Disney VHS: The Fox and the Hound w/ Case Animated Classic!


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The Fox and the Hound (A Walt Disney Classic) [VHS]
Mickey Rooney (Actor), Kurt Russell (Actor), Art Stevens (Director), Richard Rich (Director) Rated: G (General Audience) Format: VHS Tape

The Fox and the Hound is a 1981 American animated buddy drama film produced by Walt Disney Productions and loosely based on the novel of the same name by Daniel P. Mannix. The 24th film in the Walt Disney Animated Classics series, the film tells the story of two unlikely friends, a red fox named Tod and a hound dog named Copper, who struggle to preserve their friendship despite their emerging instincts and the surrounding social pressures demanding them to be adversaries. Directed by Ted Berman, Richard Rich, and Art Stevens, the film features the voices of Kurt Russell, Mickey Rooney, Jack Albertson, Pearl Bailey, Pat Buttram, Sandy Duncan, Richard Bakalyan, Paul Winchell, Jeanette Nolan, John Fiedler, John McIntire, Keith Coogan, and Corey Feldman. Disney’s enchanting tale of an unlikely friendship between a fox cub and a hound pup, released for the first time ever on video.

Actors: Mickey Rooney, Kurt Russell, Pearl Bailey, Jack Albertson, Sandy Duncan
Directors: Art Stevens, Richard Rich, Ted Berman
Writers: Burny Mattinson, Daniel P. Mannix, David Michener, Earl Kress, Larry Clemmons
Format: Animated, Closed-captioned, Color, NTSC, HiFi Sound
Rated: G
Studio: Walt Disney Home Video
Run Time: 83 minutes

On the tape:
The Lion King Preview

Disney studio’s 1981 production of THE FOX AND THE HOUND seems to have been made mostly by the newer generation of artists at the studio. The film’s look is similar to 1977’s THE RESCUERS. Dismissing the high strung and flamboyant personality traits possessed by the likes of Bernard and Miss Bianca from the previous film, THE FOX AND THE HOUND concentrates on the more homespun qualities that were created for the bayou characters. This folksy and laid-back approach bolstered by Pearl Bailey’s songs sung as Big Mama Owl and Buddy Baker’s unpretentious score at once sets THE FOX AND THE HOUND apart from previous Disney animated films. In fact this film has a very un-Disney look about it. The film leisurely unfolds a story about an orphaned fox named Tod adopted by Widow Tweed, a farming woman. Tod befriends a puppy named Copper owned by Widow Tweed’s neighbor, the hunter Amos Slade, and they become friends. The fox and the hound make a pact of lifelong friendship. Inevitably after Copper is trained to be a hunting dog and they both grow up the two must confront each other. One is the hunter and one is the hunted as is ordained by nature. The film does not create genuinely frightful images thanks in part to the loosely drawn animation and its good-natured tone, yet its message is perhaps stronger than any Disney animated film. Things are much simpler when you are young. Once you grow up things appear in a much different light depending to what degree you were taught. The film uses the allegory of the fox and the hound, natural enemies in real life, and their pact of friendship to demonstrate the adversities of life’s realities and the effects it has on each of us. This film seems deliberately aimed at very young viewers, yet its message spans the range of anyone old or young enough to comprehend it.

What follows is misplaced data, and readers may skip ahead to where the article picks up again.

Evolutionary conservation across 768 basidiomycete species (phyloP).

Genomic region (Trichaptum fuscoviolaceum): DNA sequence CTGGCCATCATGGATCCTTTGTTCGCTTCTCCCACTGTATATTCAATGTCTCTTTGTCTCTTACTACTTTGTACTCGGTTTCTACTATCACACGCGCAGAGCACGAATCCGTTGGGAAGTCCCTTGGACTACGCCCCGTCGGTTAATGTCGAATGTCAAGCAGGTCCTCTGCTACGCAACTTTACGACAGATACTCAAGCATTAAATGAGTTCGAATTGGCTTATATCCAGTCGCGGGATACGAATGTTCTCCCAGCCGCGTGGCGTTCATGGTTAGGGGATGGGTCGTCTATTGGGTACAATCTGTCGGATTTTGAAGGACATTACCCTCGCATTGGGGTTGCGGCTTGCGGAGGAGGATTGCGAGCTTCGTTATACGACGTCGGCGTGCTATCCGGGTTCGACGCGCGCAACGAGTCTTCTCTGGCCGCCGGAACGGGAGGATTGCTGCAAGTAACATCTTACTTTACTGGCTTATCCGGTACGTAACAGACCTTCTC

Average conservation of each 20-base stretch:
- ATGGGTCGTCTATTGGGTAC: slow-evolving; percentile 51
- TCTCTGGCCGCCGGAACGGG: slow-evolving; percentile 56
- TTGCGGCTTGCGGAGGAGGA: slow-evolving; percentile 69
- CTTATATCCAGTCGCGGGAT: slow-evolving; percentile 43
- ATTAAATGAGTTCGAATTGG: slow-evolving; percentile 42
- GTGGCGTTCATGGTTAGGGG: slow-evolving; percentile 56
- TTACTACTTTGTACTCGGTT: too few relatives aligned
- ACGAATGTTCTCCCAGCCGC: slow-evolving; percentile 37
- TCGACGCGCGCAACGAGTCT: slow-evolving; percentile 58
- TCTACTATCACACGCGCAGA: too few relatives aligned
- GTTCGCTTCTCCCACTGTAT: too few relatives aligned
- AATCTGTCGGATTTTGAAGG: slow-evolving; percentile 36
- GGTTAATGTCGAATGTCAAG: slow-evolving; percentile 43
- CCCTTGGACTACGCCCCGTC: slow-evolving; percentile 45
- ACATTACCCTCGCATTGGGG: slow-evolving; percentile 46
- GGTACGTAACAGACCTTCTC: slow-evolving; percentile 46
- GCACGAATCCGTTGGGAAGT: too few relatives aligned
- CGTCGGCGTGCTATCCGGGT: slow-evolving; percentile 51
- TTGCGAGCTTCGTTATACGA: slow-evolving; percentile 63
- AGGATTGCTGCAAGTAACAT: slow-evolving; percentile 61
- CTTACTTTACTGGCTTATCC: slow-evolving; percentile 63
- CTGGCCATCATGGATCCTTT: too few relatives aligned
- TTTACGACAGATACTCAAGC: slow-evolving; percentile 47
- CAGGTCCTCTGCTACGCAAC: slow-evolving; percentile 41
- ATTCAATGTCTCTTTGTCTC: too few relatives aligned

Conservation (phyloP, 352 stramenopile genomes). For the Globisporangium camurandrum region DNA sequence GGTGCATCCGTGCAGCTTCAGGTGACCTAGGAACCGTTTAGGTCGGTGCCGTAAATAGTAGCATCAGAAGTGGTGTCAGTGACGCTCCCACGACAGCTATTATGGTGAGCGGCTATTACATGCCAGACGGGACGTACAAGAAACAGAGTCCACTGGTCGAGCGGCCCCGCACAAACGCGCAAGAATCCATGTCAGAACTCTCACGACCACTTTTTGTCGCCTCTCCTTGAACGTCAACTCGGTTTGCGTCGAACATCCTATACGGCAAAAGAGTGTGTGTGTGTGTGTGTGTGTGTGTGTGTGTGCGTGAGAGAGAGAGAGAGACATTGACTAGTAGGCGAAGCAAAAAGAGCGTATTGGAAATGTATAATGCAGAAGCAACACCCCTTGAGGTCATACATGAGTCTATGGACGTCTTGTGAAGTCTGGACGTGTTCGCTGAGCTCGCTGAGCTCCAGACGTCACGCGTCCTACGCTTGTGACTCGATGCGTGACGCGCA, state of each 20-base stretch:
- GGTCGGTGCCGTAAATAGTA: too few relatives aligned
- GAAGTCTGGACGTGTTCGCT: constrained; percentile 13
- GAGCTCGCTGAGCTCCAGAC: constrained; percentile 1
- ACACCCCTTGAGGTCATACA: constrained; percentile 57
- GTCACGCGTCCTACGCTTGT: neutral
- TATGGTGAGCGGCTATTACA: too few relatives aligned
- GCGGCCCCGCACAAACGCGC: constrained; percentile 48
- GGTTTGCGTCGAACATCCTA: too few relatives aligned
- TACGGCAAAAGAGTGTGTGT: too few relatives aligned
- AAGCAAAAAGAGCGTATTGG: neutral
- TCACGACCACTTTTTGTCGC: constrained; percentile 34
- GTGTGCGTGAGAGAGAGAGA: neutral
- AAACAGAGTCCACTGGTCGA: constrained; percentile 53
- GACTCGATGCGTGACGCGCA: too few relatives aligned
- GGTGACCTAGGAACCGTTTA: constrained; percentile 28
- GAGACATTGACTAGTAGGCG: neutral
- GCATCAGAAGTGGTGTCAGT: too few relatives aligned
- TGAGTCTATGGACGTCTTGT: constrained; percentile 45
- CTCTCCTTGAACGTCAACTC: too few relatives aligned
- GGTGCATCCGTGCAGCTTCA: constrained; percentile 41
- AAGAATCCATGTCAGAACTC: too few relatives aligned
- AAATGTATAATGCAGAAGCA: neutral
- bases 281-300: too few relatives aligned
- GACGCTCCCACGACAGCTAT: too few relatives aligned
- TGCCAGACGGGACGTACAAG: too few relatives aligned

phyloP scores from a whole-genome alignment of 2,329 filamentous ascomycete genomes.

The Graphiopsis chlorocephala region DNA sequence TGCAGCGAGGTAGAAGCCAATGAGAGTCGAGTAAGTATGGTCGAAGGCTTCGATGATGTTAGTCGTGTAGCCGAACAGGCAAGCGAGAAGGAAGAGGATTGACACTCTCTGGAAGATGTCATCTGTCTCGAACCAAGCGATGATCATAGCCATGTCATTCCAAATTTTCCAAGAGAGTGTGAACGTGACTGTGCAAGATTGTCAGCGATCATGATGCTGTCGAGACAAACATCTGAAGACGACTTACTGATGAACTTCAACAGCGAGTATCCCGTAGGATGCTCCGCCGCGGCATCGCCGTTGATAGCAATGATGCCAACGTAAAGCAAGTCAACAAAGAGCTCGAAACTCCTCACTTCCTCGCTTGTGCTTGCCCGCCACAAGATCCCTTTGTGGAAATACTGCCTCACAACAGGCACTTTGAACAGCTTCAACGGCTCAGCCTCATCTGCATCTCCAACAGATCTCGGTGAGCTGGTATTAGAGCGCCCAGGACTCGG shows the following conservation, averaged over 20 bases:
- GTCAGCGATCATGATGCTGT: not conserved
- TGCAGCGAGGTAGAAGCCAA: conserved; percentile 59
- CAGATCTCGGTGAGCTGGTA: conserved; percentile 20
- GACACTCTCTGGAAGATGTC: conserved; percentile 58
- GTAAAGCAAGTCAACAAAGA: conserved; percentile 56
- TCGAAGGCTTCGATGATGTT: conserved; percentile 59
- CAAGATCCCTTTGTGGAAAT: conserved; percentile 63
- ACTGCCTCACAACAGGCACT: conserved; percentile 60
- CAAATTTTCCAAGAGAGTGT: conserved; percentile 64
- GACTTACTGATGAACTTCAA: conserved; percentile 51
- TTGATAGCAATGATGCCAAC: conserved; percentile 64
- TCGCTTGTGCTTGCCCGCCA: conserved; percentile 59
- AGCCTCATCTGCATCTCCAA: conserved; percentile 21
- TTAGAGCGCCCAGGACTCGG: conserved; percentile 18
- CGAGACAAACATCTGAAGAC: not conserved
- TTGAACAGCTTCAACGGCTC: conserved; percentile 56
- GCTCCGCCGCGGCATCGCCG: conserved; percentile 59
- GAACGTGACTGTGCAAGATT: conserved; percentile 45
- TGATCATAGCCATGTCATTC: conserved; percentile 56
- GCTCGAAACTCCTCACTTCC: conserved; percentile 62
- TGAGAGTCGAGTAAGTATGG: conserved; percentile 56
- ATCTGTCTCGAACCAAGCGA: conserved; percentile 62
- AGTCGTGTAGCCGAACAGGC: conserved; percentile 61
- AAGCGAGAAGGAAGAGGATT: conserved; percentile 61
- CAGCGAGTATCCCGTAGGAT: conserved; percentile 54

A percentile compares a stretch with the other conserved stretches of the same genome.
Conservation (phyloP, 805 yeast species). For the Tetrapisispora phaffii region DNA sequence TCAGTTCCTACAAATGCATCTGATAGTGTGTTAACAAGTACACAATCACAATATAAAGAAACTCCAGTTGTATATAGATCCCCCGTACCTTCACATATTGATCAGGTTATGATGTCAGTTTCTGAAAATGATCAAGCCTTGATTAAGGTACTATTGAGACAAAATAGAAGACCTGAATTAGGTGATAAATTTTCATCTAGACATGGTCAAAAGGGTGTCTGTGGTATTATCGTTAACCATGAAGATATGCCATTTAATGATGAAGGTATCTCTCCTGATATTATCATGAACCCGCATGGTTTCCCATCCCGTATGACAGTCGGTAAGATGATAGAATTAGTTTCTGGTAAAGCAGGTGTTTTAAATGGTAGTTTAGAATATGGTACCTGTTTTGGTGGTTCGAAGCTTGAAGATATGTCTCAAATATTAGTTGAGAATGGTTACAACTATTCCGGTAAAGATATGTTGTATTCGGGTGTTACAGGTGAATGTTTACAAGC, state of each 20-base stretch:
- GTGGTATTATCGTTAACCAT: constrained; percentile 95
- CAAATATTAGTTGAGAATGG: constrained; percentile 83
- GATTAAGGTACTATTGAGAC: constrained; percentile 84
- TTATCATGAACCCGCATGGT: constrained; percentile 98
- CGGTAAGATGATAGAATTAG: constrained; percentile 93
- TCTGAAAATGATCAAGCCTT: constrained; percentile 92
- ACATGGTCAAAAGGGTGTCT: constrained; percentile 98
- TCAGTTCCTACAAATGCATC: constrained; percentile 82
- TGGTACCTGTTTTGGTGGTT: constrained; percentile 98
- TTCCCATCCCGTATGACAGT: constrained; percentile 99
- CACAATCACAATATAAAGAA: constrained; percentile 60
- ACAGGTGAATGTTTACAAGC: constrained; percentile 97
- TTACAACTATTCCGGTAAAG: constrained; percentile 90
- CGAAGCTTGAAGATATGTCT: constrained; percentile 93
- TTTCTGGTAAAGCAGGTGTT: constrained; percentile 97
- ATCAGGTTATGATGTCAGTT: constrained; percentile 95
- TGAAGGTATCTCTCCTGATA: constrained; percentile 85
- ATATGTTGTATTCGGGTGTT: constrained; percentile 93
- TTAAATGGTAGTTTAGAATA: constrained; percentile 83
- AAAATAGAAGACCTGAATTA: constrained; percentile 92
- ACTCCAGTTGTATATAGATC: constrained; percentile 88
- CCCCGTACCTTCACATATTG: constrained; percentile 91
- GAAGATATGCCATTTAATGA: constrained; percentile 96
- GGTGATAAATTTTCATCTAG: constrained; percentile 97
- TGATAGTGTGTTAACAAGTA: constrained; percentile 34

I’ll admit that this was never one of my favorite Disney films. It is not showy or flashy. Even the animation is very simplistic. After watching it again recently I now see that I missed the film’s payoff. As film viewers, the older we get the more sophisticated we become. Sophistication breeds complacency sometimes to the point where we miss the point!

What looks like a cute little movie with fury animals on the surface to an adult, may be an emotionally awakening experience for a little child, a glimpse of what lies ahead. I think the filmmakers gave our young ones more credit for deductive feeling and emotion than we did. As an adult I found watching the first two thirds of this film a rather laborious task. The final third is where it comes alive and also comes full circle. For a very young child however, the entire film is very entertaining. For the very young child the lesson learned is a bonus. The payoff for me is the final scene where Copper begins to fall off to sleep and we hear an echoing voice of his pact of lifelong friendship to Tod that was made when they were children. It was very reminiscent of the final scene in THE YEARLING and I felt a tear run down my cheek. Sometimes the only tangible thing we have left of a happier time is our ability to revisit that time in our dreams. This is an important film.


Case slightly squished and wear along top. VHS itself is near mint. Tape is completely rewinded for your convenience. Full screen.